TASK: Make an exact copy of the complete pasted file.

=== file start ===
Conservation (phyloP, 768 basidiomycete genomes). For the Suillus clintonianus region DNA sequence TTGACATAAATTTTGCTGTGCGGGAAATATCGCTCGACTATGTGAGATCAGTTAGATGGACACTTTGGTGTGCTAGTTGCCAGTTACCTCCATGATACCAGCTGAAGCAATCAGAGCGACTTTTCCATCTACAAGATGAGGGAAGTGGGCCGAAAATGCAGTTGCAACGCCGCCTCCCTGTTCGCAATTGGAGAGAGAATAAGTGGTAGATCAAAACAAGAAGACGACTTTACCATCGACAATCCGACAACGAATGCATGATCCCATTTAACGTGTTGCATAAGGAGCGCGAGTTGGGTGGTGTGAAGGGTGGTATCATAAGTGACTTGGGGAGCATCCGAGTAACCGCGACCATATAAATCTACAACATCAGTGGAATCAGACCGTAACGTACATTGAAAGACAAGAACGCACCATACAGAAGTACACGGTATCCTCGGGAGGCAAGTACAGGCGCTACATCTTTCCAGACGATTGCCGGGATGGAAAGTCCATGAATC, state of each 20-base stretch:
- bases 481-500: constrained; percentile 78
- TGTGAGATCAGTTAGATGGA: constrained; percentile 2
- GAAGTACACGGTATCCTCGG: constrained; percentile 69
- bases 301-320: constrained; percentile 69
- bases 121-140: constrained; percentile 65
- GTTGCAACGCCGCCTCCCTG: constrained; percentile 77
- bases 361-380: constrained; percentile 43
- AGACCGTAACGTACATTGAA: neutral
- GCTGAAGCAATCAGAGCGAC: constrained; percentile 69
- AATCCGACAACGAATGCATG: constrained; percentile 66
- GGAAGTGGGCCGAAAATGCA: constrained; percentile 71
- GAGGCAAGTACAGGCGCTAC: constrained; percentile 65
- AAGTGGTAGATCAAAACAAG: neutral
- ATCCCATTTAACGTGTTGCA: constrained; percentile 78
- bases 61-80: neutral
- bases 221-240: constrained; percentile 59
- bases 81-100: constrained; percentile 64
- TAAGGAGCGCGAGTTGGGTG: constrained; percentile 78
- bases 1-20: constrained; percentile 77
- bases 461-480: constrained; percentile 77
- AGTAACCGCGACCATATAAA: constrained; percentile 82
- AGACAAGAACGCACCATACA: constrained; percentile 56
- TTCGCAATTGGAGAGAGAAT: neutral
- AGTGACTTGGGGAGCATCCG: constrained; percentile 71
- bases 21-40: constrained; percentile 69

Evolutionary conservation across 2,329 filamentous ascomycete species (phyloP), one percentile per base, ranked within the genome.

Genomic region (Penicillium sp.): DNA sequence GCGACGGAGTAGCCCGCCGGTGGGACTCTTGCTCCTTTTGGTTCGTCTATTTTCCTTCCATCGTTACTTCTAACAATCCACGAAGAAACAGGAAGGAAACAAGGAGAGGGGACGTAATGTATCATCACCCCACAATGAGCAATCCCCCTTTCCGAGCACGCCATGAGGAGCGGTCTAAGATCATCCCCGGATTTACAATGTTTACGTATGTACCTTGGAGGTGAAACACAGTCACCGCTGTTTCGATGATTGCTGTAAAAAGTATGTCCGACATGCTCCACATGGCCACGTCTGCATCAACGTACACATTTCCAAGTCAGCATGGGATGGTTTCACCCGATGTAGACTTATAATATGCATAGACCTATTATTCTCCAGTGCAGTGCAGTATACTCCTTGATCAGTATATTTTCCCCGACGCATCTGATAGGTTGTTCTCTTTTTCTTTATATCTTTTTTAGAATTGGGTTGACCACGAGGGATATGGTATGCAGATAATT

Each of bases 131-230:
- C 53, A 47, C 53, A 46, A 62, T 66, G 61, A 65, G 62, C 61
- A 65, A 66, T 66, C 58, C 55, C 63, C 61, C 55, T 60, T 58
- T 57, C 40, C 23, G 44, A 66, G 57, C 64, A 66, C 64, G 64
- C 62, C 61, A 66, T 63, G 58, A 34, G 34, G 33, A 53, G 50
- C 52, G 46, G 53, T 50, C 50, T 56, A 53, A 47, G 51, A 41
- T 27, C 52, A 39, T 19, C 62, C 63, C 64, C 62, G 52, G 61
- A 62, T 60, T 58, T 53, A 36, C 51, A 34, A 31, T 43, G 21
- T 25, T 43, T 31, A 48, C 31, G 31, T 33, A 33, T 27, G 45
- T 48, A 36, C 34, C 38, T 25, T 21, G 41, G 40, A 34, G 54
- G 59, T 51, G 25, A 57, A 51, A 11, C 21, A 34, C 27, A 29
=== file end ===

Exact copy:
Conservation (phyloP, 768 basidiomycete genomes). For the Suillus clintonianus region DNA sequence TTGACATAAATTTTGCTGTGCGGGAAATATCGCTCGACTATGTGAGATCAGTTAGATGGACACTTTGGTGTGCTAGTTGCCAGTTACCTCCATGATACCAGCTGAAGCAATCAGAGCGACTTTTCCATCTACAAGATGAGGGAAGTGGGCCGAAAATGCAGTTGCAACGCCGCCTCCCTGTTCGCAATTGGAGAGAGAATAAGTGGTAGATCAAAACAAGAAGACGACTTTACCATCGACAATCCGACAACGAATGCATGATCCCATTTAACGTGTTGCATAAGGAGCGCGAGTTGGGTGGTGTGAAGGGTGGTATCATAAGTGACTTGGGGAGCATCCGAGTAACCGCGACCATATAAATCTACAACATCAGTGGAATCAGACCGTAACGTACATTGAAAGACAAGAACGCACCATACAGAAGTACACGGTATCCTCGGGAGGCAAGTACAGGCGCTACATCTTTCCAGACGATTGCCGGGATGGAAAGTCCATGAATC, state of each 20-base stretch:
- bases 481-500: constrained; percentile 78
- TGTGAGATCAGTTAGATGGA: constrained; percentile 2
- GAAGTACACGGTATCCTCGG: constrained; percentile 69
- bases 301-320: constrained; percentile 69
- bases 121-140: constrained; percentile 65
- GTTGCAACGCCGCCTCCCTG: constrained; percentile 77
- bases 361-380: constrained; percentile 43
- AGACCGTAACGTACATTGAA: neutral
- GCTGAAGCAATCAGAGCGAC: constrained; percentile 69
- AATCCGACAACGAATGCATG: constrained; percentile 66
- GGAAGTGGGCCGAAAATGCA: constrained; percentile 71
- GAGGCAAGTACAGGCGCTAC: constrained; percentile 65
- AAGTGGTAGATCAAAACAAG: neutral
- ATCCCATTTAACGTGTTGCA: constrained; percentile 78
- bases 61-80: neutral
- bases 221-240: constrained; percentile 59
- bases 81-100: constrained; percentile 64
- TAAGGAGCGCGAGTTGGGTG: constrained; percentile 78
- bases 1-20: constrained; percentile 77
- bases 461-480: constrained; percentile 77
- AGTAACCGCGACCATATAAA: constrained; percentile 82
- AGACAAGAACGCACCATACA: constrained; percentile 56
- TTCGCAATTGGAGAGAGAAT: neutral
- AGTGACTTGGGGAGCATCCG: constrained; percentile 71
- bases 21-40: constrained; percentile 69

Evolutionary conservation across 2,329 filamentous ascomycete species (phyloP), one percentile per base, ranked within the genome.

Genomic region (Penicillium sp.): DNA sequence GCGACGGAGTAGCCCGCCGGTGGGACTCTTGCTCCTTTTGGTTCGTCTATTTTCCTTCCATCGTTACTTCTAACAATCCACGAAGAAACAGGAAGGAAACAAGGAGAGGGGACGTAATGTATCATCACCCCACAATGAGCAATCCCCCTTTCCGAGCACGCCATGAGGAGCGGTCTAAGATCATCCCCGGATTTACAATGTTTACGTATGTACCTTGGAGGTGAAACACAGTCACCGCTGTTTCGATGATTGCTGTAAAAAGTATGTCCGACATGCTCCACATGGCCACGTCTGCATCAACGTACACATTTCCAAGTCAGCATGGGATGGTTTCACCCGATGTAGACTTATAATATGCATAGACCTATTATTCTCCAGTGCAGTGCAGTATACTCCTTGATCAGTATATTTTCCCCGACGCATCTGATAGGTTGTTCTCTTTTTCTTTATATCTTTTTTAGAATTGGGTTGACCACGAGGGATATGGTATGCAGATAATT

Each of bases 131-230:
- C 53, A 47, C 53, A 46, A 62, T 66, G 61, A 65, G 62, C 61
- A 65, A 66, T 66, C 58, C 55, C 63, C 61, C 55, T 60, T 58
- T 57, C 40, C 23, G 44, A 66, G 57, C 64, A 66, C 64, G 64
- C 62, C 61, A 66, T 63, G 58, A 34, G 34, G 33, A 53, G 50
- C 52, G 46, G 53, T 50, C 50, T 56, A 53, A 47, G 51, A 41
- T 27, C 52, A 39, T 19, C 62, C 63, C 64, C 62, G 52, G 61
- A 62, T 60, T 58, T 53, A 36, C 51, A 34, A 31, T 43, G 21
- T 25, T 43, T 31, A 48, C 31, G 31, T 33, A 33, T 27, G 45
- T 48, A 36, C 34, C 38, T 25, T 21, G 41, G 40, A 34, G 54
- G 59, T 51, G 25, A 57, A 51, A 11, C 21, A 34, C 27, A 29